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Targeted sequencing of the Paget's disease associated 14q32 locus identifies several missense coding variants in RIN3 that predispose to Paget's disease of bone

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    Rights statement: © The Author 2015. Published by Oxford University Press. This is an Open Access article distributed under the terms of the Creative Commons Attribution License (http://creativecommons.org/licenses/by/4.0/), which permits unrestricted reuse, distribution, and reproduction in any medium, provided the original work is properly cited.

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http://hmg.oxfordjournals.org/content/early/2015/03/05/hmg.ddv068
Original languageEnglish
JournalHuman Molecular Genetics
Early online date20 Feb 2015
DOIs
Publication statusPublished - 1 Jun 2015

Abstract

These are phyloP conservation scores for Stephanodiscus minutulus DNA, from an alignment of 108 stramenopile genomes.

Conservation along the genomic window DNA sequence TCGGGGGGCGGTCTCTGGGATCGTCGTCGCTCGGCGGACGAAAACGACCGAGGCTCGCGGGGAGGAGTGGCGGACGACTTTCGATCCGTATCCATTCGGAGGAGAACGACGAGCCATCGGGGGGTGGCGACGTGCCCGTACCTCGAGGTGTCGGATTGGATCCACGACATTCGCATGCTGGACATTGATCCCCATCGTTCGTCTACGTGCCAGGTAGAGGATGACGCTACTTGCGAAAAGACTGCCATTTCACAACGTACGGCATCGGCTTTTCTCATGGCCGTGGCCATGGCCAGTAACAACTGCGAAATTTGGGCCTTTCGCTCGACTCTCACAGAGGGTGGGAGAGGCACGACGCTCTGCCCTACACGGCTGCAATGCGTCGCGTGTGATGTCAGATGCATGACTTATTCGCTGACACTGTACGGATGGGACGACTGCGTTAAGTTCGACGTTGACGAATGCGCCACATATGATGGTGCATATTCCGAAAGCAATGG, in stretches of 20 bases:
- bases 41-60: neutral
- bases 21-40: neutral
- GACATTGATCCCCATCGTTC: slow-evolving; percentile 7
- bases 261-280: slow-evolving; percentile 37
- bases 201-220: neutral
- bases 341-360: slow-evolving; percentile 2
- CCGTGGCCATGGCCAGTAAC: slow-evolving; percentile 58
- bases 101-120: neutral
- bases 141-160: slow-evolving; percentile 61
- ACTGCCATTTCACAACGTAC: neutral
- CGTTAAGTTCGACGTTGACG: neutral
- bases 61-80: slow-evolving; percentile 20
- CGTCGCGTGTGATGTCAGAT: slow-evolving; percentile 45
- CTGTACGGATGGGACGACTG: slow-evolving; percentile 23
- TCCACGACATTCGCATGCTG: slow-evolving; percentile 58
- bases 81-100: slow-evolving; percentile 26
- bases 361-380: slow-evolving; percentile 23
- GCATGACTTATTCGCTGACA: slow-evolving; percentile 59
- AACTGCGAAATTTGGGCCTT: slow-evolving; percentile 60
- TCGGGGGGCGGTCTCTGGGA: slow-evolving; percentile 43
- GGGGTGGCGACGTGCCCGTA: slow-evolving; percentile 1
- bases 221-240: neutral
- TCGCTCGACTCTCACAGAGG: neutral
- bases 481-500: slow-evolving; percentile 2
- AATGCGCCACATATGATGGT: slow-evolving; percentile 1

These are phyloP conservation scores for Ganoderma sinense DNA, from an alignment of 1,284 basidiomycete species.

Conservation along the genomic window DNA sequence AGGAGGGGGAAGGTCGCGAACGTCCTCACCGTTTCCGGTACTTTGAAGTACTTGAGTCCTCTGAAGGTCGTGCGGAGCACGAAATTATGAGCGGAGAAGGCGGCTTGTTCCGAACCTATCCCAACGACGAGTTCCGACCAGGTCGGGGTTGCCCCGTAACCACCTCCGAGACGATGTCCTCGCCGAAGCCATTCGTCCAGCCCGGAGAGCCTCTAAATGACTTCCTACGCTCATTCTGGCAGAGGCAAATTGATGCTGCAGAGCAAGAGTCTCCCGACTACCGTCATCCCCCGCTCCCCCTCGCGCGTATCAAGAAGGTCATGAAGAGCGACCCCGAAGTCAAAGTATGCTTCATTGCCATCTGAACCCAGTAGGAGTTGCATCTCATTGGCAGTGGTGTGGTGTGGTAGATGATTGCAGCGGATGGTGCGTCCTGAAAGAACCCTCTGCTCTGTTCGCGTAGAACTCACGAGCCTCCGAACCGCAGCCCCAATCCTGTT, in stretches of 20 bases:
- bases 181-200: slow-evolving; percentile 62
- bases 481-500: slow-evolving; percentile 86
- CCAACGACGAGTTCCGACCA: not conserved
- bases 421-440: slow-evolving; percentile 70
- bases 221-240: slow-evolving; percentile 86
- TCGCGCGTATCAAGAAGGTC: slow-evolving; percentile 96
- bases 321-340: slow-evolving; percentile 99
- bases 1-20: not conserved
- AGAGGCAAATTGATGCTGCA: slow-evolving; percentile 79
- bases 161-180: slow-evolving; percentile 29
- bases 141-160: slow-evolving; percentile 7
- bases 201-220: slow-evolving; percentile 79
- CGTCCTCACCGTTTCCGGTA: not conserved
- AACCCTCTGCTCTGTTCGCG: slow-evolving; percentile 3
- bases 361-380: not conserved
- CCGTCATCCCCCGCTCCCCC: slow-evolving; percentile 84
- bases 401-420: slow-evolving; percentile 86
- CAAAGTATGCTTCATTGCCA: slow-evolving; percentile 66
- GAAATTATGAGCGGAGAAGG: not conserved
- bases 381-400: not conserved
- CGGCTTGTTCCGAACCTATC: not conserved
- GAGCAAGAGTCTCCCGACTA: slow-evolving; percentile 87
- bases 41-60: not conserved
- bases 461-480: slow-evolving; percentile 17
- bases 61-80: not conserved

Paget's disease of bone (PDB) is a common disorder with a strong genetic component characterised by increased but disorganised bone remodelling. Previous genome-wide association studies identified a locus on chromosome 14q32 tagged by rs10498635 which was significantly associated with susceptibility to PDB in several European populations. Here we conducted fine-mapping and targeted sequencing of the candidate locus to identify possible functional variants. Imputation in 741 PDB patients and 2,699 controls confirmed that the association was confined to a 60 kb region in the RIN3 gene and conditional analysis adjusting for rs10498635 identified no new independent signals. Sequencing of the RIN3 gene identified a common missense variant (p.R279C) that was strongly associated with the disease (OR=0.64; P=1.4 x 10(-9)), and was in strong linkage disequilibrium with rs10498635. A further 13 rare missense variants were identified, seven of which were novel and detected only in PDB cases. When combined, these rare variants were over-represented in cases compared to controls (OR=3.72; P=8.9 x 10(-10)). Most rare variants were located in a region that encodes a proline-rich, intrinsically disordered domain of the protein and many were predicted to be pathogenic. RIN3 was expressed in bone tissue and its expression level was ∼10 fold higher in osteoclasts compared to osteoblasts. We conclude that susceptibility to PDB at the 14q32 locus is mediated by a combination of common and rare coding variants in RIN3 and suggest that RIN3 may contribute to PDB susceptibility by affecting osteoclast function.

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